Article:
End of an era for Bay service club after 41 years
AT home and in the very safe hands of Marie Eardley-Harris is a cherished table cloth from 1989 with about 30 names marked in yellow.
The names on the cloth signify all those who first started the Lioness Club of Hervey Bay in 1978, which sadly came to a close at a farewell gathering at The Clubhouse in June.
Past and present members, including Marie who was a charter member from the very beginning, gathered to reminisce on over four decades of good times, the difference they made in the community and to celebrate long-lasting friendships made.
Marie said the decision to close the club was difficult but necessary, with aging members no longer having the stamina to keep going.
Marie was 48 when she started and turned 89 this month.
Member Nola Taylor also served the Lionesses for 41 years and Elaine Hewitt and Jean Hyland both gave 31 years to the club.
"The time had come," Marie said.
"Life goes on and you get older... the brain is still there, I was always an idea's person, but the body doesn't go quite as fast as it used to.
"I felt very emotional about it. It's been a highlight of my life and I've love it.
"I used to say it's like my church; I loved the community involvement so I was always proud of being a Lioness and doing things for the community."
During the 41 years of operation, the club had 13 transferees from other clubs and 87 new additions making a total of 131 women who have helped the Lions movement.
But it wasn't always easy to join.
When the club first started on June 24, 1978, only the wives of Lions Club members were eligible.
Marie said the rules were thankfully later relaxed and other members of the community, particularly divorced or widowed ladies, were able to join.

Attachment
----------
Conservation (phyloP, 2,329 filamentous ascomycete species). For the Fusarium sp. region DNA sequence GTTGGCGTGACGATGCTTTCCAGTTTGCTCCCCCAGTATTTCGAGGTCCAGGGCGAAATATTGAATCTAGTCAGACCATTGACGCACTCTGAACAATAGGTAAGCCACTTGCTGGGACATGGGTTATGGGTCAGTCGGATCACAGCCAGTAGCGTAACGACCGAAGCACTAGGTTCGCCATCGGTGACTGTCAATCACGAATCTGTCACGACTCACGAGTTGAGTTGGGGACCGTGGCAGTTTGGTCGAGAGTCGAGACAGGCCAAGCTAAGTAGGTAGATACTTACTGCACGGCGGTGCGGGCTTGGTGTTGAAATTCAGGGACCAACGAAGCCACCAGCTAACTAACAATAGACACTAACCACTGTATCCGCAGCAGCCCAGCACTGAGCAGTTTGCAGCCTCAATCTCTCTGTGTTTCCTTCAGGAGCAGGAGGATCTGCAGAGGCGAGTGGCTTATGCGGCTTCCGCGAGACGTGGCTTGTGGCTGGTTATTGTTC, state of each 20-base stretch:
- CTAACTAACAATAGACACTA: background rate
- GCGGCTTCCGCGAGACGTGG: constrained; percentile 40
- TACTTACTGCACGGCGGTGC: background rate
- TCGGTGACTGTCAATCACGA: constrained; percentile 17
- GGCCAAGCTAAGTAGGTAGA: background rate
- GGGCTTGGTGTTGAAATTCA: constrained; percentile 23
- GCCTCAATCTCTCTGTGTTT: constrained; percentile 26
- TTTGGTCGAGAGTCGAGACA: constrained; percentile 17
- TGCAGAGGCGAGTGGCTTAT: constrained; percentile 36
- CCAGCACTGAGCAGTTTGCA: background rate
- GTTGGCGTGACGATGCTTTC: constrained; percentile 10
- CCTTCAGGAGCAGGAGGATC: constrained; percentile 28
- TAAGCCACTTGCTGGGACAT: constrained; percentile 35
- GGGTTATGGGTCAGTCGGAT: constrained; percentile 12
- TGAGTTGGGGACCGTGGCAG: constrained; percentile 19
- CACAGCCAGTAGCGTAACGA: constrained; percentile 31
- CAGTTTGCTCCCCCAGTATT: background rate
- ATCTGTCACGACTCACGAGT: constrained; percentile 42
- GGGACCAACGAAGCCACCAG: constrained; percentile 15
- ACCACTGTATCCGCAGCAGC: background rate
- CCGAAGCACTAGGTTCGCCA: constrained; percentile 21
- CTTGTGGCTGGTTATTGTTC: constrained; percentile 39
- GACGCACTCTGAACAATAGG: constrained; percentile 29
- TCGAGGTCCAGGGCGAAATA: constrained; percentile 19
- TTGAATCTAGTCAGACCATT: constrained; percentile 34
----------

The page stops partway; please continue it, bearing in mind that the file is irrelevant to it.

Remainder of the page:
"In those days you had to be a member of a Lion to be a Lions Lady; it was a very sad thing that if your husband died you had to leave," she said.
"And even when we became Lionesses if your husband died you had to leave.
"It wasn't until years later that people who weren't associated with Lions could become a member. It was quite a thing to be a Lioness."
The ladies achieved many great things during the club's existence, with the Hervey Bay community being the clear benefactor.
The club donated over $16,000 this year alone to local causes.
They knitted items for the Hervey Bay Hospital, contacted elderly through Telecheck every morning for 30 years, donated to Meals on Wheels, local crisis centres, rural fire brigades and the SES.
The club saved for five years ahead of the 1988 Centenary to establish stairs, gardens and a rotunda at the Pines in Point Vernon.
The ladies could be seen outside of Pialba Place Shopping Centre every Christmas at their fundraising wrapping stall, their Trash and Treasure stall at every Pier Festival and holding their annual tombola.
Marie said their crowning achievement was hosting the highly successful Designer Competition at the One Stop (now the Sporties) for over 20 years.
"It was the event of the year, which was a great dress up affair and very successful."
Marie said special thanks must go to everyone who made the Lioness Club of Hervey Bay such a great success.
"I am privileged to be the only charter member left and I would like to thank all those who served, those who helped us and the members of the public who have supported us."
Marie's next "labour of love" will be embroidering all the names on the table cloth so the club's history will be cemented for years to come.